|WikiProject Chemistry||(Rated Start-class, High-importance)|
Why do you say inorganic bases are "not really" superbases? They can actually be stronger Bronsted-Lowry bases than the organics. Lithium nitride, for example, appears to be stronger than many organolithiums, having a (singly protonated) pKa of around 100!
- Its an issue of terminology. Superbase needs to mean something other than just 'strong base,' because we have a term for that. As a synthetic chemist, I would consider a superbase to involve mild conditions, ease of use and low nucleophilicity. Inorganic bases do not come to mind when I think of these mixtures of qualities. —Preceding unsigned comment added by Regniweol (talk • contribs) 21:00, 20 February 2010 (UTC)
Superbase was also name of an early Windows database product
Superbase was the name of the first Windows based database software that appeared in 1989 from a small U.K. company Precision Software, and was later sold to Software Publishing Corporation (SPC) in 1991. In 1996 another group of investors bought the rights to Superbase from SPC. The product was similar in use to the dBASE-like products that were popular at the time, but Superbase was based on a variant of the BASIC programming language. I submitted a short writeup on Superbase to be added to Wikipedia on Sept 26, 2006 and am hoping they eventually add an entry for it. TWR (once of Ashton-Tate and an early Superbase user.) (preceeding comment by user 22.214.171.124)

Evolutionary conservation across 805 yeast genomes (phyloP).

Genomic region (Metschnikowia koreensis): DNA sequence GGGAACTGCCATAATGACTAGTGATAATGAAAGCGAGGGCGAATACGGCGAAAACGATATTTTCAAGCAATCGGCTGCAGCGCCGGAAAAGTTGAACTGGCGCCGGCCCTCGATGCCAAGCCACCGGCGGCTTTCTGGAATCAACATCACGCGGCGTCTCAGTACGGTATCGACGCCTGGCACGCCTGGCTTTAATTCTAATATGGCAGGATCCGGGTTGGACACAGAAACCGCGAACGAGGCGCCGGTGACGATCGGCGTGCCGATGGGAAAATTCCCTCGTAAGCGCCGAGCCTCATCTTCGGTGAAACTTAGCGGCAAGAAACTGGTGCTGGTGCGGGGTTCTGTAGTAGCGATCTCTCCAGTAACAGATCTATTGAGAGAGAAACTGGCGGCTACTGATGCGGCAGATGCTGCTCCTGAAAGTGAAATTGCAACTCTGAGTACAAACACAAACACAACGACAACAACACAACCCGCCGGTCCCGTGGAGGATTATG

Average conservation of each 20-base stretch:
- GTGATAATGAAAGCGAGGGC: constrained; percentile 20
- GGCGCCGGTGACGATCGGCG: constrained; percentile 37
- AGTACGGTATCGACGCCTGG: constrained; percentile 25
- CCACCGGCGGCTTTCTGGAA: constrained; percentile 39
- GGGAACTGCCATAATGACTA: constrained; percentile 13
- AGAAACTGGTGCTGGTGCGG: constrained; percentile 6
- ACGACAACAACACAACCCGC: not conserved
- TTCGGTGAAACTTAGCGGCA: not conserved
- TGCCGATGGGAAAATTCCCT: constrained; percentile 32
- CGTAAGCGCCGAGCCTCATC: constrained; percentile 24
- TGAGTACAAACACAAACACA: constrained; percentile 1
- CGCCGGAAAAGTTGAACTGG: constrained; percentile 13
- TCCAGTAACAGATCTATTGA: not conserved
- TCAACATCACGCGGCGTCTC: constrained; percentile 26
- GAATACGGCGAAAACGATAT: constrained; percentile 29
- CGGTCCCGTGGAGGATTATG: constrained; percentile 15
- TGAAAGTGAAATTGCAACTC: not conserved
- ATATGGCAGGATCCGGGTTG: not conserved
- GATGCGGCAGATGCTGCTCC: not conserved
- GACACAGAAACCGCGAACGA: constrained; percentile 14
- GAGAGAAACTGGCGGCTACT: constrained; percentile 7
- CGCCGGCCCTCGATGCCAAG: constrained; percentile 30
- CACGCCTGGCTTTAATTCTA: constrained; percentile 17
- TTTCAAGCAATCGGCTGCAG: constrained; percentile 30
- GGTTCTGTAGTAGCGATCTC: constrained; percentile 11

- This is wiki, there is no "they" there's only "us", if you register for an account you'll be able to create the article yourself Astaroth5 07:36, 28 September 2006 (UTC)
The Phrasing of the Introduction is Somewhat Confusing
In the introductory paragraph, it reads "The hydroxide ion is the strongest base possible in aqueous solutions, but bases exist with much greater strengths than can exist in water."
While this is grammatically correct, the phrasing is confusing. I think it might be clearer if it read "... in aqueous solution, however there are bases of greater strength which cannot be used under aqueous conditions as they would deprotonate water irreversibly and inactivate themselves. These superbases are used under anhydrous conditions, often in ether solvents."
If someone agrees with this, please feel free to accept this edit.